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STRIKES, PROTESTS RATTLE SPAIN, ITALY

Demonstrators rail against benefit cuts and high jobless rates.

Associated Press

BRUSSELS - Hundreds of thousands of Europe's beleaguered citizens went on strike or snarled the streets of several capitals Wednesday, at times clashing with riot police, as they demanded that governments stop cutting benefits and create more jobs.

Workers - those with jobs and those without - spoke of a "social emergency" crippling the world's largest economic bloc, a union of 27 nations and half a billion people. In Madrid and Barcelona, where the crisis is hitting particularly hard, Spanish protesters and police fought street battles. Dozens were injured, and there were numerous arrests.

The protests were met with tear gas in Italy and Spain but were largely limited to the countries hardest hit by the austerity measures designed to bring government spending into line with revenues. Wealthier nations such as Germany, the Netherlands and Denmark saw only small, sedate demonstrations.

Governments backing the line of stringent austerity were not impressed by the show of force.

''We must nevertheless do what is necessary: Break open encrusted labor markets, give more people a chance to work, (and) become more flexible in many areas," German Chancellor Angela Merkel said. ''We will, of course, make this clear, again and again, in talks with the unions."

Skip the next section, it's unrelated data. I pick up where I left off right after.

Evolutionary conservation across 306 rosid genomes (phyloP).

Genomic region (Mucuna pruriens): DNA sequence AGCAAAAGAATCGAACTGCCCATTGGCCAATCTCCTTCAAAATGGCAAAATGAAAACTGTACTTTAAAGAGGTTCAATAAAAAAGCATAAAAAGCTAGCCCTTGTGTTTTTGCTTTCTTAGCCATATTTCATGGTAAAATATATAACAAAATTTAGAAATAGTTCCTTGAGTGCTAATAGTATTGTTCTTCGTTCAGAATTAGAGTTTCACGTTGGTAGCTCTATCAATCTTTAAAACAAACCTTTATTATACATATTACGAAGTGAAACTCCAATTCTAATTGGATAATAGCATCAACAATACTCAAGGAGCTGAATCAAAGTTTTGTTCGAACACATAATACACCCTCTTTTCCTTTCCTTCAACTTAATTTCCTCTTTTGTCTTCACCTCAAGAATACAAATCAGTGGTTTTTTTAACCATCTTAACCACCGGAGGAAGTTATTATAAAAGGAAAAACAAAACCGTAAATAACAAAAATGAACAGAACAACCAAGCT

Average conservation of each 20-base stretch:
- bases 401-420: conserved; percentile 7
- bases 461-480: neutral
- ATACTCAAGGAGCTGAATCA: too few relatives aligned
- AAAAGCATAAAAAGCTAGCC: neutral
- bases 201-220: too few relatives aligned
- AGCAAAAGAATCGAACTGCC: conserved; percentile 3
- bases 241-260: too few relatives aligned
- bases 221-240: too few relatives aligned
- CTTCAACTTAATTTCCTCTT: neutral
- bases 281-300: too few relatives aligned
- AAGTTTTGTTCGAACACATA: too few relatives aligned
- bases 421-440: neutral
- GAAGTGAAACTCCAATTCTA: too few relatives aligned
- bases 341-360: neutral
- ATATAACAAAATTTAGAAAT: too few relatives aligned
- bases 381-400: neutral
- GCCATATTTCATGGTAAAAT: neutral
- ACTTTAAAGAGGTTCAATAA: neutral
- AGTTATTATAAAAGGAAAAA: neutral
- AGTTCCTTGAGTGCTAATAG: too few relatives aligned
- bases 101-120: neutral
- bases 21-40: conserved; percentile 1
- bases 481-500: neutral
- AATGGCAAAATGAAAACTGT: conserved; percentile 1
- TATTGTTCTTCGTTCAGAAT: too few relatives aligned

Spanish Economy Minister Luis de Guindos spoke of "a long crisis that has meant sacrifice and uncertainty," but said, "The government is convinced that the path we have taken is the only possible way out."

To combat a three-year financial crisis over too much sovereign debt, governments across Europe have had to raise taxes and cut spending, pensions and benefits. In addition to hitting workers' incomes and living standards, these measures have led to a decline in economic output and a sharp increase in unemployment.

The zone of the 17 countries that use the euro currency is expected to fall into recession when official figures are released today. Unemployment across those countries has reached a record 11.6 percent, with Spain and Greece seeing levels above 25 percent.

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